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Drug utilization in neonatal setting of Pakistan: focus on unlicensed and off label drug prescribing.

Aamir, Muhammad; Khan, Jamshaid Ali; Shakeel, Faisal; Shareef, Rabeea; Shah, Nazia.
BMC Pediatr; 18(1): 242, 2018 07 25.
Artigo em Inglês | MEDLINE | Jul 2018 | ID: mdl-30045715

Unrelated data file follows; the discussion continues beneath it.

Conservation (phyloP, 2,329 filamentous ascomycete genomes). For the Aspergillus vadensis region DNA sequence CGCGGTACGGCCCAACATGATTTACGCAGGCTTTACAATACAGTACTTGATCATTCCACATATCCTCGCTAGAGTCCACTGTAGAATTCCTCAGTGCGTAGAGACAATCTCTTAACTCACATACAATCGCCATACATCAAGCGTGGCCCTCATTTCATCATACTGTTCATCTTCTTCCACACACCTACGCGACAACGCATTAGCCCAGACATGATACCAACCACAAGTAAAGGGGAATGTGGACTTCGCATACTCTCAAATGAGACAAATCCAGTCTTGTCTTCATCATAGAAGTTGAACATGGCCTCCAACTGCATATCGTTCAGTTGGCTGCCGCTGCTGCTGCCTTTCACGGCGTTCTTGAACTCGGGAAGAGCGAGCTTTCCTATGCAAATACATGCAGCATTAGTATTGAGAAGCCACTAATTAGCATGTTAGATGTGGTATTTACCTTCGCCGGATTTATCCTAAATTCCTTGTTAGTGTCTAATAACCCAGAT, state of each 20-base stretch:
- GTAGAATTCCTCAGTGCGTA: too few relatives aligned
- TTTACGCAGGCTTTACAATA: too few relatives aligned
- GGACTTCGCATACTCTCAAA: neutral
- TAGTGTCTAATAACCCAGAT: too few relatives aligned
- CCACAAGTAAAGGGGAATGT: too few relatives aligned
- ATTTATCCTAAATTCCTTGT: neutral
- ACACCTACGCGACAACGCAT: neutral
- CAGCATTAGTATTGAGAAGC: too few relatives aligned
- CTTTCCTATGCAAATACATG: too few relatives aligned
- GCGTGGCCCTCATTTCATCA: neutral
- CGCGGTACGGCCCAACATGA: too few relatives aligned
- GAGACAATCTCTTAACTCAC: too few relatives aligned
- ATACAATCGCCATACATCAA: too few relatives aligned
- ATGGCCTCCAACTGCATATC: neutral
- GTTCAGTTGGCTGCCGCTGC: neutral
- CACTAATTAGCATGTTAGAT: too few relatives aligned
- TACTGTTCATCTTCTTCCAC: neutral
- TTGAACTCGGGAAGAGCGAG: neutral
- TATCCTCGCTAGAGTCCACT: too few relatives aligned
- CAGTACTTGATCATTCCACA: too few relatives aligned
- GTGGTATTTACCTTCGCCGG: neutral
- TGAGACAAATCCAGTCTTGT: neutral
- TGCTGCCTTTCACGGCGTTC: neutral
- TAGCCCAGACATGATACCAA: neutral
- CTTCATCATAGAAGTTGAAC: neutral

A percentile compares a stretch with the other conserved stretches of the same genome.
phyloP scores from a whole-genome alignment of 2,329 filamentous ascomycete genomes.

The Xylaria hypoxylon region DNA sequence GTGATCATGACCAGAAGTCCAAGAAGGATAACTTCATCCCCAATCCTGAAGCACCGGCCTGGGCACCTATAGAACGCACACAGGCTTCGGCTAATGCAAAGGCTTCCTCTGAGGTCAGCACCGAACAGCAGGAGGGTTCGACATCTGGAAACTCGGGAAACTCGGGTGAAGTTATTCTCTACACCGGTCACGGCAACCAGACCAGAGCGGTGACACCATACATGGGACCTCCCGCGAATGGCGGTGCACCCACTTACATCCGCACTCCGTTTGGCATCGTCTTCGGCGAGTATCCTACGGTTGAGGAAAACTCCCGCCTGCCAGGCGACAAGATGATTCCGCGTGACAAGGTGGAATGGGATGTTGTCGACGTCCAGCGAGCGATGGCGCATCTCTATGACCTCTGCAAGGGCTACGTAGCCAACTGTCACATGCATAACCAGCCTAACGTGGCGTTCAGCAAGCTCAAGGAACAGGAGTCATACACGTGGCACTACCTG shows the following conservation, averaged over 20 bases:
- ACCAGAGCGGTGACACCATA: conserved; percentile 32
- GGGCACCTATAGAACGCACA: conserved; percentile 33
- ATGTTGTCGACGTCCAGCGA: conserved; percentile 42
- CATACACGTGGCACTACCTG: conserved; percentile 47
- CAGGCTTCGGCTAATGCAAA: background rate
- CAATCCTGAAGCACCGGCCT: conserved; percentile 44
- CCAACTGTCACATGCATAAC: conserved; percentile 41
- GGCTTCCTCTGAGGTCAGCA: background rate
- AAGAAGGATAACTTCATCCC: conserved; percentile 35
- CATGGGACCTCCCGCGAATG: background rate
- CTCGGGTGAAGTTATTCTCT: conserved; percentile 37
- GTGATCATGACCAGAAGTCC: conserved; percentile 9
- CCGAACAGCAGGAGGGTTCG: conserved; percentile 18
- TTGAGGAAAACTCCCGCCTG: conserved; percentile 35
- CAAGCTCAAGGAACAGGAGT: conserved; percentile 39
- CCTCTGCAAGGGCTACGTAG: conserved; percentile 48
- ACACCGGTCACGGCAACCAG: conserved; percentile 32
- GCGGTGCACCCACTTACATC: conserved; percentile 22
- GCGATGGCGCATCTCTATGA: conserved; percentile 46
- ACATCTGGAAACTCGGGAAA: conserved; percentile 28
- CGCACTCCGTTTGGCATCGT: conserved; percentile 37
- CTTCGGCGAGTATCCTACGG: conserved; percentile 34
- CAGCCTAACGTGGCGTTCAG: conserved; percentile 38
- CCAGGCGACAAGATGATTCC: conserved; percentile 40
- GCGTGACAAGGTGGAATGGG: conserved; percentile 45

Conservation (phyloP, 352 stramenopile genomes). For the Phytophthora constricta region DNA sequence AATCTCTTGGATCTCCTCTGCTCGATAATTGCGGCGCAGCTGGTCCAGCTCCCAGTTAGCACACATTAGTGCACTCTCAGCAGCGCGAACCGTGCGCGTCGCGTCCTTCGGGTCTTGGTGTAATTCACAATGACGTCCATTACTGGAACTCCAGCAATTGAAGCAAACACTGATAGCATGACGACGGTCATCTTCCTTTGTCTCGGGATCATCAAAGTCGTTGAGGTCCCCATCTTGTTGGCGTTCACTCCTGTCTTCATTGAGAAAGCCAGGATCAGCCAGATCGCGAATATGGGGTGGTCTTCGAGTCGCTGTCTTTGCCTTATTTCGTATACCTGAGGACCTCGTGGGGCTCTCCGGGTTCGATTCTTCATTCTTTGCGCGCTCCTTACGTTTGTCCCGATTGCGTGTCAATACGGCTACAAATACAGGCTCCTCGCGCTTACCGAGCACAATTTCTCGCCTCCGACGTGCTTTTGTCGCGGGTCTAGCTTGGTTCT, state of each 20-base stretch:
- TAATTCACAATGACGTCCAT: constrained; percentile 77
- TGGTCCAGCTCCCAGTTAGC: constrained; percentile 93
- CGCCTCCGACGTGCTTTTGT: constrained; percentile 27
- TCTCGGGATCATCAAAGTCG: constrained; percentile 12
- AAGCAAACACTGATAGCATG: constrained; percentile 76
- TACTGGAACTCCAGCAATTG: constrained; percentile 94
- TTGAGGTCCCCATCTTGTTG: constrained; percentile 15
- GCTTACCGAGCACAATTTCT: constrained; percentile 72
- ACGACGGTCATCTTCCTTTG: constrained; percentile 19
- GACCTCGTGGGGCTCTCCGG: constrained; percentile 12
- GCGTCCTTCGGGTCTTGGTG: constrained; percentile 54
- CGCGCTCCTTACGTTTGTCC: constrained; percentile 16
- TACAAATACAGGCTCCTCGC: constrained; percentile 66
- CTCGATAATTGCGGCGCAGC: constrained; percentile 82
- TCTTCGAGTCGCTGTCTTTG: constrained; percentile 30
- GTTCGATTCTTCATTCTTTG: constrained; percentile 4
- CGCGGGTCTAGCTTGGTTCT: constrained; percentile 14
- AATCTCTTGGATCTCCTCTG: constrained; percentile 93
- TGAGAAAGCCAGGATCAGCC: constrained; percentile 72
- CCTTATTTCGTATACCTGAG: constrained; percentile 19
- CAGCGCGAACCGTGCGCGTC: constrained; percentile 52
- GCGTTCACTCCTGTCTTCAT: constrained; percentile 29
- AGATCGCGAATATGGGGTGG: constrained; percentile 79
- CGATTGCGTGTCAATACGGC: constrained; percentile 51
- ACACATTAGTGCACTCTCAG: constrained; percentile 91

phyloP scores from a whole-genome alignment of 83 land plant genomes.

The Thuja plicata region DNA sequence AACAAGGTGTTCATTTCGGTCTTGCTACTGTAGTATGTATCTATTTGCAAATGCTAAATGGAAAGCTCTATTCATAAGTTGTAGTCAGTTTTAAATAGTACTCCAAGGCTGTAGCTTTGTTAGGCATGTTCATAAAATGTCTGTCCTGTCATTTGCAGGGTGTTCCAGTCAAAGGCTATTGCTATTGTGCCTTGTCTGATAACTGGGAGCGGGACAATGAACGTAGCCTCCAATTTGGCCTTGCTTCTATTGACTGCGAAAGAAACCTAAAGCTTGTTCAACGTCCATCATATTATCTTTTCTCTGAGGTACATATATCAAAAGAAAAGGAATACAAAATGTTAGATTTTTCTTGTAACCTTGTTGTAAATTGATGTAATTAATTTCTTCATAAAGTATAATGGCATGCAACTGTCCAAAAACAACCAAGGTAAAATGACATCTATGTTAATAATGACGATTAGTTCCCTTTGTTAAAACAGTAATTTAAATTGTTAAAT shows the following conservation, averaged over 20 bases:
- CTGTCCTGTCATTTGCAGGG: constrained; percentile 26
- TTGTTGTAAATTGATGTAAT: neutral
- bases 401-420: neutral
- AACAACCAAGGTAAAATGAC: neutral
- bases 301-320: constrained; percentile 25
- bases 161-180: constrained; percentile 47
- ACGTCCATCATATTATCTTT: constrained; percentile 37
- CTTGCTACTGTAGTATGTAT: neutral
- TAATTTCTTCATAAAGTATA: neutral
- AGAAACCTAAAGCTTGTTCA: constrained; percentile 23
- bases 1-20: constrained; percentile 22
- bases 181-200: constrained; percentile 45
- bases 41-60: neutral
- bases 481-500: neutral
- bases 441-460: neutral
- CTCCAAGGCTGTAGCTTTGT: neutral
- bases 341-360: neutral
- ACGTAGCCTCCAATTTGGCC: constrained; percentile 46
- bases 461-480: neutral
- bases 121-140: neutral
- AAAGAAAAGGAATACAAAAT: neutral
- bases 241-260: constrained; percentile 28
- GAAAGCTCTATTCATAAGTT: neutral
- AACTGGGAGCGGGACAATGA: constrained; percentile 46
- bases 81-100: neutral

Resumo: BACKGROUND: Unlicensed and off label drug use is an issue recognized worldwide in pediatric pharmacotherapy. The study was designed to assess the prevalence and predictors of unlicensed and off label drug use in neonatal population of Pakistan. METHOD: A prospective, observation study was conducted in nursery units at pediatric department of four tertiary care hospitals during the 1 year. Micromedex DRUGDEX was used to evaluate the case notes of 1300 patients. Logistic regression was employed to calculate the odds ratio for the predictors of unlicensed and off label drug use. RESULTS: A total of 1300 patients were included in this study who were treated with 52 different drugs. The prevalence of off label drug use was higher (52.14%) as compared to unlicensed drug use (33.35%). Dose (61.29%) and indication (13.68%) were the most frequent reasons for off label prescribing. In comparison to the corresponding reference categories, females and preterm infants were less likely to receive unlicensed prescriptions. While patients staying at hospital more than 5 days and infants receiving 3 or more medications were significantly more likely to receive unlicensed prescriptions. Moreover, in comparison to the corresponding reference categories, females were less likely to receive off label prescriptions while infants receiving 3 or more medications were 7 times more likely to receive off label prescriptions. CONCLUSION: The significant prevalence of unlicensed and off label drug prescriptions was found in neonatal population of Pakistan. The findings imply that more data on prevalence of unlicensed and off label prescriptions are required to provide a better picture of pediatric therapy in developing countries. Furthermore, advance formulations with new dosing in pediatrics is also necessary to minimize the risk of adverse drug events.